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In geology, a fault is a planar fracture or discontinuity in a volume of rock, across which there has been significant displacement along the fractures as a result of earth movement. Large faults within the Earth's crust result from the action of plate tectonic forces, with the largest forming the boundaries between the plates, such as subduction zones or transform faults. Energy release associated with rapid movement on active faults is the cause of most earthquakes, such as occurs on the San Andreas Fault, California.
A fault line is the surface trace of a fault, the line of intersection between the fault plane and the Earth's surface.
Since faults do not usually consist of a single, clean fracture, geologists use the term fault zone when referring to the zone of complex deformation associated with the fault plane.
The two sides of a non-vertical fault are known as the hanging wall and footwall. By definition, the hanging wall occurs above the fault plane and the footwall occurs below the fault. This terminology comes from mining: when working a tabular ore body, the miner stood with the footwall under his feet and with the hanging wall hanging above him.
Because of friction and the rigidity of the rock, the rocks cannot glide or flow past each other. Rather, stress builds up in rocks and when it reaches a level that exceeds the strain threshold, the accumulated potential energy is dissipated by the release of strain, which is focused into a plane along which relative motion is accommodated—the fault.
Strain is both accumulative and instantaneous depending on the rheology of the rock; the ductile lower crust and mantle accumulates deformation gradually via shearing, whereas the brittle upper crust reacts by fracture - instantaneous stress release - to cause motion along the fault. A fault in ductile rocks can also release instantaneously when the strain rate is too great. The energy released by instantaneous strain release causes earthquakes, a common phenomenon along transform boundaries.
Microfracturing and Accelerating Moment Release (AMR) theory
Microfracturing, or microseismicity, is often thought of as a symptom caused by rocks under strain, where small-scale failures, perhaps on areas the size of a dinner plate or a smaller area, release stress under high strain conditions. Only when sufficient microfractures link up into a large slip surface can a large seismic event or earthquake occur.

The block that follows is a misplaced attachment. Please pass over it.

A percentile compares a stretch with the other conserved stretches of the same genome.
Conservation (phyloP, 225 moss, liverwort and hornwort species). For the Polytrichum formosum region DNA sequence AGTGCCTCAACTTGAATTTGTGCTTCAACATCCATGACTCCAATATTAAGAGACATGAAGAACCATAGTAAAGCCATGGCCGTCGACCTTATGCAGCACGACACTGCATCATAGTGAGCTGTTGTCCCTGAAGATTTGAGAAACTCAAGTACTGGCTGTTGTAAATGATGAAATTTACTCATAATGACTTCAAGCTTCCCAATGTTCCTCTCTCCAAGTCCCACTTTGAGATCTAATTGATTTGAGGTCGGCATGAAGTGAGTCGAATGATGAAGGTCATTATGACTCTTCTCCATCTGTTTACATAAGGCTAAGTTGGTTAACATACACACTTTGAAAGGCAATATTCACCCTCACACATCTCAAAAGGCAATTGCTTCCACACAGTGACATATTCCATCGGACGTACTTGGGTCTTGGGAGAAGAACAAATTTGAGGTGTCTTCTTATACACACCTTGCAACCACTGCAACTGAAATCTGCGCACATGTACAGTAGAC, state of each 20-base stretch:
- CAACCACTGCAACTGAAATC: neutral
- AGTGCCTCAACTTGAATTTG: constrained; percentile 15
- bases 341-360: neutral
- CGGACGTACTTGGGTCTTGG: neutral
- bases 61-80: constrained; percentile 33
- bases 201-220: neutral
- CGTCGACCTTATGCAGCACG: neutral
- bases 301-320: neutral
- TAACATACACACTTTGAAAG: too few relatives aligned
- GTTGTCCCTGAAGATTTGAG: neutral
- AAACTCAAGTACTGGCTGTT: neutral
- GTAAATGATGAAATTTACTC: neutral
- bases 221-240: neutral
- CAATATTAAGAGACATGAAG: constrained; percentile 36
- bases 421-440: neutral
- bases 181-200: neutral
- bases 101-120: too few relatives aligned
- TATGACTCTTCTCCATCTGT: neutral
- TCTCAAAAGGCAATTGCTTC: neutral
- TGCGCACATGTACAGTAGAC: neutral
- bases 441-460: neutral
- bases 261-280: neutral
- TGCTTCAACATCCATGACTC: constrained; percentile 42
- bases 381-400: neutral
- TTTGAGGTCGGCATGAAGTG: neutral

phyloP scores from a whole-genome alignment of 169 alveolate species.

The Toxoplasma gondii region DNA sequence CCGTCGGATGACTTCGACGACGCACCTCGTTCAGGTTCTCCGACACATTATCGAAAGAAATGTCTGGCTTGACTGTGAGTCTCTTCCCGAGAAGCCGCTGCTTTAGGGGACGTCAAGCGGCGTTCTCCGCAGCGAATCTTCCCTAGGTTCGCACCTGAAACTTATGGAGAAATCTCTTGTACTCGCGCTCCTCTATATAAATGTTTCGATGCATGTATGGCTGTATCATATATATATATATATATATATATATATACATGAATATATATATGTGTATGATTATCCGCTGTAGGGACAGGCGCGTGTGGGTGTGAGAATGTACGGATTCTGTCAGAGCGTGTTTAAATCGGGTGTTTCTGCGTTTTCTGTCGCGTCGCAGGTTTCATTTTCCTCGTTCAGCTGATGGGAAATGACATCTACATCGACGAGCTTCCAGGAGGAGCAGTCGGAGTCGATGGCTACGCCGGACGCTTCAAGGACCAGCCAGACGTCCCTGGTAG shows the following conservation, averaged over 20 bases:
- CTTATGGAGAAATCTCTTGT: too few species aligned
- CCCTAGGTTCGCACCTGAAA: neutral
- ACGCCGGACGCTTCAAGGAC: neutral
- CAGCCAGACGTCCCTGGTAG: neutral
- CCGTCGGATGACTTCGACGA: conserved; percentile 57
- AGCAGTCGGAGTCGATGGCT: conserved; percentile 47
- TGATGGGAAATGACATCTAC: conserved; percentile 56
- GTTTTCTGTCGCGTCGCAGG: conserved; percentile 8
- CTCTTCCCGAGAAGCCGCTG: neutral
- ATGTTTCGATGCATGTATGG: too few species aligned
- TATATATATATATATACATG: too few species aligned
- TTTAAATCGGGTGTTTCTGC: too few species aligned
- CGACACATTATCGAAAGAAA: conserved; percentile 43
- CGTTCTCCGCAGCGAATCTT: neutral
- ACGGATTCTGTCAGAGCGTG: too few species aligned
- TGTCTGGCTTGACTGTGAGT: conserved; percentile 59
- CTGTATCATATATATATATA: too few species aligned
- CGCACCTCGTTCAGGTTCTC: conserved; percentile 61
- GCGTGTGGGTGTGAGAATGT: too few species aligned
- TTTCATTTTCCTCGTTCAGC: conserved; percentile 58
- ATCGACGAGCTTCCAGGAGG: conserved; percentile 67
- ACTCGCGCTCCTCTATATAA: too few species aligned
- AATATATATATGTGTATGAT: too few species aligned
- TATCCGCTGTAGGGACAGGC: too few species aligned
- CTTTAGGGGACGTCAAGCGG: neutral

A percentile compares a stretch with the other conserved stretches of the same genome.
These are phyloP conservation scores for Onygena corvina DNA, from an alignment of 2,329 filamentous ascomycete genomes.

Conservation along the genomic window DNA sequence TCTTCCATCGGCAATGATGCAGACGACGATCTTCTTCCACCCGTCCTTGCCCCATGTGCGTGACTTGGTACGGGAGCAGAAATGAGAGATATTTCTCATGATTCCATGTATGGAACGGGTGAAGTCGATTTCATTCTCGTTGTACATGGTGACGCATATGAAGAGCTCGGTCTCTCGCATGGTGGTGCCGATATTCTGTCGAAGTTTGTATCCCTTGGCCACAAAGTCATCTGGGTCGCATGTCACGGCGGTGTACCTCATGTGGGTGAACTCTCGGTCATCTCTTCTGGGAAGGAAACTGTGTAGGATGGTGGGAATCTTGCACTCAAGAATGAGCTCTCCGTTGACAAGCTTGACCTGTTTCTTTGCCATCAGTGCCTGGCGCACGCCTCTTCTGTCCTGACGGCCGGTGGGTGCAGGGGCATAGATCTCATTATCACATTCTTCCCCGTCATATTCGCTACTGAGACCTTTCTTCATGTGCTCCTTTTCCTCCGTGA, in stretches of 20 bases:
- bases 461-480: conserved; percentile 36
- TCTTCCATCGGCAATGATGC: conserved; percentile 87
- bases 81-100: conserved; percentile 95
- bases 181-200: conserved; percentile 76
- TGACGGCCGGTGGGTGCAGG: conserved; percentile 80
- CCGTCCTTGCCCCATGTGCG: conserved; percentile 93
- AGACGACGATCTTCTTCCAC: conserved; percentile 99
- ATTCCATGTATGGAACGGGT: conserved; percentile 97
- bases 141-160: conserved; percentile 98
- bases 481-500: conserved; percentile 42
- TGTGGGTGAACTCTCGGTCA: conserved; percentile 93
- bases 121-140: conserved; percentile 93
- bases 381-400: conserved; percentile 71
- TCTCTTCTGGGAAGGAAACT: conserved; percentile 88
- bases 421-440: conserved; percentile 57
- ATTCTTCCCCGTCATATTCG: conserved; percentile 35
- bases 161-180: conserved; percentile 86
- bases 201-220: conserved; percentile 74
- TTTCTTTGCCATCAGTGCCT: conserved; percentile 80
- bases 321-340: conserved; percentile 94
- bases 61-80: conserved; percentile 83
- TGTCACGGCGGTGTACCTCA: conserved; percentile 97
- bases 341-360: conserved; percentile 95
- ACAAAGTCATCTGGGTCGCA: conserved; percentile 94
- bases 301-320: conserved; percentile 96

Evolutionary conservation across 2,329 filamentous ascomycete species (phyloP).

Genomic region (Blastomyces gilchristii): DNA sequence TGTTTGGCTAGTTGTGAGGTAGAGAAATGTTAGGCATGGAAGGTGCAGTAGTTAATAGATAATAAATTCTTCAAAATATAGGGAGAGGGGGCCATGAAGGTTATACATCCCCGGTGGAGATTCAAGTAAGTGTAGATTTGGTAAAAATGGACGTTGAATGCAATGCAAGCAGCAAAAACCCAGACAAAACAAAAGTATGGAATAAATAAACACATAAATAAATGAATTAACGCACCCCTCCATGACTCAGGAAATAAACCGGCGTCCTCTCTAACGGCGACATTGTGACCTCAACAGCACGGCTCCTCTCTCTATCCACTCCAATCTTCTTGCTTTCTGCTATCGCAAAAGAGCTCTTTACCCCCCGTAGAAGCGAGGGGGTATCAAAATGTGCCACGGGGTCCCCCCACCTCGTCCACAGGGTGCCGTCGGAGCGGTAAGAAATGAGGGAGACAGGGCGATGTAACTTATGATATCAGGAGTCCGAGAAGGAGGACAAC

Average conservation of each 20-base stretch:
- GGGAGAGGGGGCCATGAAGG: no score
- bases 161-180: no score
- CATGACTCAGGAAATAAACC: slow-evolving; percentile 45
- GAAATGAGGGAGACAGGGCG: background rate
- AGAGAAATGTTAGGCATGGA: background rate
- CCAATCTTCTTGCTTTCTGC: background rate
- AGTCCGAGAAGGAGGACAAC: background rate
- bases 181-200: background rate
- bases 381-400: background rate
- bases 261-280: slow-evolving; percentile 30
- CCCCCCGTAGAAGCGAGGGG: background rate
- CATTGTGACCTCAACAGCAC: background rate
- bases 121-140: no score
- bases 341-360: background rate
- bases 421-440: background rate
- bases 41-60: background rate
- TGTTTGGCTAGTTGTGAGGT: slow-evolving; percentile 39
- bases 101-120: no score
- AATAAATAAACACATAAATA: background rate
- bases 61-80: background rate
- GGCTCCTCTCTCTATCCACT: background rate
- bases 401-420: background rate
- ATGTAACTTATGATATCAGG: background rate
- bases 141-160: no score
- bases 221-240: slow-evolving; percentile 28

According to this theory, after a large earthquake, the majority of the stress is released and the frequency of microfracturing is exponentially lower. A connected theory, accelerating moment release (AMR), claims that the seismicity rate accelerates in a well-behaved way prior to major earthquakes, and that it might provide a helpful tool for earthquake prediction on the scale of days to years.
AMR may be used to predict rock failures within mines, and applications are being attempted for the portions of faults within brittle rheological conditions. Researchers observe like behaviour in tremors preceding volcanic eruptions.
Slip, heave, throw
Slip is defined as the relative movement of geological features present on either side of a fault plane, and is a displacement vector. A fault's sense of slip is defined as the relative motion of the rock on each side of the fault with respect to the other side. In measuring the horizontal or vertical separation, the throw of the fault is the vertical component of the dip separation and the heave of the fault is the horizontal component, as in "throw up and heave out".
The vector of slip can be qualitatively assessed by studying the fault bend folding, i.e., the drag folding of strata on either side of the fault; the direction and magnitude of heave and throw can be measured only by finding common intersection points on either side of the fault (called a piercing point). In practice, it is usually only possible to find the slip direction of faults, and an approximation of the heave and throw vector.
Geologists can categorize faults into three groups based on the sense of slip:
- a fault where the relative movement (or slip) on the fault plane is approximately vertical is known as a dip-slip fault
- where the slip is approximately horizontal, the fault is known as a transcurrent or strike-slip fault
- an oblique-slip fault has non-zero components of both strike and dip slip.
For all naming distinctions, it is the orientation of the net dip and sense of slip of the fault which must be considered, not the present-day orientation, which may have been altered by local or regional folding or tilting.
Dip-slip faults can occur either as "reverse" or as "normal" faults. A normal fault occurs when the crust is extended. Alternatively such a fault can be called an extensional fault. The hanging wall moves downward, relative to the footwall. A downthrown block between two normal faults dipping towards each other is called a graben. An upthrown block between two normal faults dipping away from each other is called a horst. Low-angle normal faults with regional tectonic significance may be designated detachment faults.
A reverse fault is the opposite of a normal fault—the hanging wall moves up relative to the footwall. Reverse faults indicate shortening of the crust. The dip of a reverse fault is relatively steep, greater than 45°.
A thrust fault has the same sense of motion as a reverse fault, but with the dip of the fault plane at less than 45°. Thrust faults typically form ramps, flats and fault-bend (hanging wall and foot wall) folds. Thrust faults form nappes and klippen in the large thrust belts. Subduction zones are a special class of thrusts that form the largest faults on Earth and give rise to the largest earthquakes.